An upcoming release of libvirt, 1.2.8 that should be released early September, will include an initial support of managing ZFS volumes.
That means that it's possible to boot VMs and use ZFS volumes as disks. Additionally, it allows to control volumes using the libvirt API. Currently, supported operations are:
- list volumes in a pool
- create and delete volumes
- upload and download volumes
It's not possible to create and delete pools yet, hope to implement that in the next release.
Defining a pool
Assume we have some pools and want to use one of them in libvirt:
# zpool list NAME SIZE ALLOC FREE FRAG EXPANDSZ CAP DEDUP HEALTH ALTROOT filepool 1,98G 56,5K 1,98G 0% - 0% 1.00x ONLINE - test 186G 7,81G 178G 0% - 4% 1.00x ONLINE -
Let's take filepool and define it with libvirt. This could be done using this virsh command:
virsh # pool-define-as --name zfsfilepool --source-name filepool --type zfs Pool zfsfilepool defined virsh # pool-start zfsfilepool Pool zfsfilepool started virsh # pool-info zfsfilepool Name: zfsfilepool UUID: 5d1a33a9-d8b5-43d8-bebe-c585e9450176 State: running Persistent: yes Autostart: no Capacity: 1,98 GiB Allocation: 56,50 KiB Available: 1,98 GiB virsh #
As you can see, we specify a type of the pool, its source name, such as seen in zpool list output and a name for it in libvirt. We also need to start it using the pool-start command.
Let's create a couple of volumes in our new pool.
virsh # vol-create-as --pool zfsfilepool --name vol1 --capacity 1G Vol vol1 created virsh # vol-create-as --pool zfsfilepool --name vol2 --capacity 700M Vol vol2 created virsh # vol-list zfsfilepool Name Path ------------------------------------------------------------------------------ vol1 /dev/zvol/filepool/vol1 vol2 /dev/zvol/filepool/vol2 virsh #
Dropping a volume is also easy:
virsh # vol-delete --pool zfsfilepool vol2 Vol vol2 deleted
Uploading and downloading data
Let's upload an image to our new volume:
virsh # vol-upload --pool zfsfilepool --vol vol1 --file /home/novel/FreeBSD-10.0-RELEASE-amd64-memstick.img
... and download
virsh # vol-download --pool zfsfilepool --vol vol1 --file /home/novel/zfsfilepool_vol1.img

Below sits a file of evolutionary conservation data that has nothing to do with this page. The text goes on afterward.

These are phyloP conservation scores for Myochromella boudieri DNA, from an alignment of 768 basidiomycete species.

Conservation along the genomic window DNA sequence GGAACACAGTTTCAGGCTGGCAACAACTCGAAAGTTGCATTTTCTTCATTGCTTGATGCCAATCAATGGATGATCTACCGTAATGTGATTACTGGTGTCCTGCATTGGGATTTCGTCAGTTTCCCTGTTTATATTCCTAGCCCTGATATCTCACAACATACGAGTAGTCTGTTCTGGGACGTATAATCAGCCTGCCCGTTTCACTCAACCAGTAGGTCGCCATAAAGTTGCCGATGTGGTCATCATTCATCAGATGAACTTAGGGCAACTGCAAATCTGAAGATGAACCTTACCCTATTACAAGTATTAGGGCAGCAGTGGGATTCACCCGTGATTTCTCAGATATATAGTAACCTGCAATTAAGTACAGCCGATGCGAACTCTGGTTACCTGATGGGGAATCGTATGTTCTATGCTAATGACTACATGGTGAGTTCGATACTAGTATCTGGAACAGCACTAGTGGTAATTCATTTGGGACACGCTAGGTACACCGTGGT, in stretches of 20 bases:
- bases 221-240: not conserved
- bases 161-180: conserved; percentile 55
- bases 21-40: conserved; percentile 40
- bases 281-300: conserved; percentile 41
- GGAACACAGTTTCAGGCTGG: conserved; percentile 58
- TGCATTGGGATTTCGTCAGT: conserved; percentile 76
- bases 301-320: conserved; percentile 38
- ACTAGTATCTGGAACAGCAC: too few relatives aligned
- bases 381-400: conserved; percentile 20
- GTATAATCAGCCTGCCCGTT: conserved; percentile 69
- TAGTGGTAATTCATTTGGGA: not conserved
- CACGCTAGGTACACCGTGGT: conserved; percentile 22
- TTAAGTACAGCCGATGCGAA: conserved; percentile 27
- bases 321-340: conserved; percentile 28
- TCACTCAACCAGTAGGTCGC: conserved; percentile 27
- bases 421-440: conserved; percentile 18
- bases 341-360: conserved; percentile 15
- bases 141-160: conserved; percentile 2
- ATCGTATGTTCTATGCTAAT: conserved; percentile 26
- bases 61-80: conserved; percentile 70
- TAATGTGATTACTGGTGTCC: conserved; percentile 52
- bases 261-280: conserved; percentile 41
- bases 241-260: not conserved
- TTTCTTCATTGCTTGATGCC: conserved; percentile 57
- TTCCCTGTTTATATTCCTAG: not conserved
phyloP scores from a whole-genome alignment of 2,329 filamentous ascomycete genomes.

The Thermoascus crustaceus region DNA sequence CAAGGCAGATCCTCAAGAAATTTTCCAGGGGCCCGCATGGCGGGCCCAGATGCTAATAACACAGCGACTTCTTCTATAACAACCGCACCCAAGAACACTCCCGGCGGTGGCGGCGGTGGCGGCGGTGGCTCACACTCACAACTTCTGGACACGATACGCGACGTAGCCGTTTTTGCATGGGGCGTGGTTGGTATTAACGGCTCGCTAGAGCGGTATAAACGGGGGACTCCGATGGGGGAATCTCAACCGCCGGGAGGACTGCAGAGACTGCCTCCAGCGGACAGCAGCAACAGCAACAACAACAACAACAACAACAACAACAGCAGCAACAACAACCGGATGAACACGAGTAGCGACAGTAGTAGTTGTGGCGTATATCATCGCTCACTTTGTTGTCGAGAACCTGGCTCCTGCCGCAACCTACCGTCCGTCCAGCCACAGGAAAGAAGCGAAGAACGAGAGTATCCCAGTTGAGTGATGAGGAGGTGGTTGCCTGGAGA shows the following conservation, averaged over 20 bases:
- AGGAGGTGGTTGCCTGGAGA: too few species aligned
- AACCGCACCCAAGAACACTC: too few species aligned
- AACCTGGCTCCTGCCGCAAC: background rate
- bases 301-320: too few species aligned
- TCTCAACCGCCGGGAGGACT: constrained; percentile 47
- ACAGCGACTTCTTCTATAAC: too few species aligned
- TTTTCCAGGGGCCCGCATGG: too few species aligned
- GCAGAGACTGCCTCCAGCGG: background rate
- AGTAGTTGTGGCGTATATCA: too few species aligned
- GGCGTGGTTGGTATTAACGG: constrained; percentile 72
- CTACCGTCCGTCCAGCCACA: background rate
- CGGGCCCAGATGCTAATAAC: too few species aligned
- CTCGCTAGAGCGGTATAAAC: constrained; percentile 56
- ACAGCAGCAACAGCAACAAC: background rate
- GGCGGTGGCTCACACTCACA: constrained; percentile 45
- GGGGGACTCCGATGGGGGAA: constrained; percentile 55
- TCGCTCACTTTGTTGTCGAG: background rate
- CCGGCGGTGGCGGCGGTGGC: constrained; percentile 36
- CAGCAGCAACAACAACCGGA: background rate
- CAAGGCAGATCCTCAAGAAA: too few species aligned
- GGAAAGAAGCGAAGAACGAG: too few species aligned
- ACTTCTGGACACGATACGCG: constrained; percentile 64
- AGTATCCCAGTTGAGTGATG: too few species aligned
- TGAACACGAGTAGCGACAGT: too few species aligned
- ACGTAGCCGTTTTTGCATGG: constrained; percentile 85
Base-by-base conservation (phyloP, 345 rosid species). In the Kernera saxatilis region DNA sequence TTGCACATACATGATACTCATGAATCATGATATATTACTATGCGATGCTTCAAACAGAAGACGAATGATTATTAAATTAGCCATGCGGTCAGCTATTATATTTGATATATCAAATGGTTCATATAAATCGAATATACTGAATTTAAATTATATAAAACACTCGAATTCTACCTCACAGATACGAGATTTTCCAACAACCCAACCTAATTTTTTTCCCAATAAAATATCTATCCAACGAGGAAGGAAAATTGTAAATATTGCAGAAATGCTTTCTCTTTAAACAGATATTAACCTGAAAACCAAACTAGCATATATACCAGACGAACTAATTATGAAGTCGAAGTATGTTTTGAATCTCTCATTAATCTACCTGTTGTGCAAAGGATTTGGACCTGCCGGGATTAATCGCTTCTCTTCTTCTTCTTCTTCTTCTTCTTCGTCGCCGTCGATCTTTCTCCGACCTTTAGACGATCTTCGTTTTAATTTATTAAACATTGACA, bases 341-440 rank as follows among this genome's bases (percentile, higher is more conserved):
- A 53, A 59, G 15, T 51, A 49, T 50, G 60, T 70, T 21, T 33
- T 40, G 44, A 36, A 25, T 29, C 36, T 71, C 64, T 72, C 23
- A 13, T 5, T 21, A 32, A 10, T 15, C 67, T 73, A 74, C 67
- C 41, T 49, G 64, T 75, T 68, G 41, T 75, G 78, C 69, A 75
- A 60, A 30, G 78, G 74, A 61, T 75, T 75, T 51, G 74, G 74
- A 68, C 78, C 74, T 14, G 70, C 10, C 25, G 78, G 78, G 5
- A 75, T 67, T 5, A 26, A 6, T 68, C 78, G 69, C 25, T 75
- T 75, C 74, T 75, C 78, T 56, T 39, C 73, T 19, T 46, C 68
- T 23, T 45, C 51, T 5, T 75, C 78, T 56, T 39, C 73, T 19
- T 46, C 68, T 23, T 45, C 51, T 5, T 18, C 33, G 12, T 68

Note: if you would check e.g. md5 sum of the downloaded files, the result would be different as downloaded file will be of the same size as a volume. However, if you trim zeros, it'll be the same.
$ md5 FreeBSD-10.0-RELEASE-amd64-memstick.img zfsfilepool_vol1.img MD5 (FreeBSD-10.0-RELEASE-amd64-memstick.img) = e8e7cbd41b80457957bd7981452ecf5c MD5 (zfsfilepool_vol1.img) = a77c3b434b01a57ec091826f81ebbb97 $ truncate -r FreeBSD-10.0-RELEASE-amd64-memstick.img zfsfilepool_vol1.img $ md5 FreeBSD-10.0-RELEASE-amd64-memstick.img zfsfilepool_vol1.img MD5 (FreeBSD-10.0-RELEASE-amd64-memstick.img) = e8e7cbd41b80457957bd7981452ecf5c MD5 (zfsfilepool_vol1.img) = e8e7cbd41b80457957bd7981452ecf5c $
Booting a VM from volume
Finally got to the most important part. In use a volume as disk device for VM 'devices' section of the domain XML should be updated with something like this:
<disk type='volume' device='disk'> <source pool='zfsfilepool' volume='vol1'/> <target dev='vdb' bus='virtio'/> </disk>
Note #1: this code is just a few weeks old, so quite likely there are some rough edges. Feel free to report problems to novel%freebsd.org if you spot any problems.
Note #2: this code is FreeBSD-only for now. However, it should not be hard to make it work on Linux with zfsonlinux.org. Its developers were kind enough to add some useful missing flags in some of the CLI tools. However, these changes are not available in any released version so far. There are some more minor differences between zfs on Linux and FreeBSD, but that should not be hard to address. I was planning to get to it as soon as a new version of zfs on linux with the necessary flags is available. However, if you are interested in that and ready to help with testing -- feel free to poke me so it could be done sooner.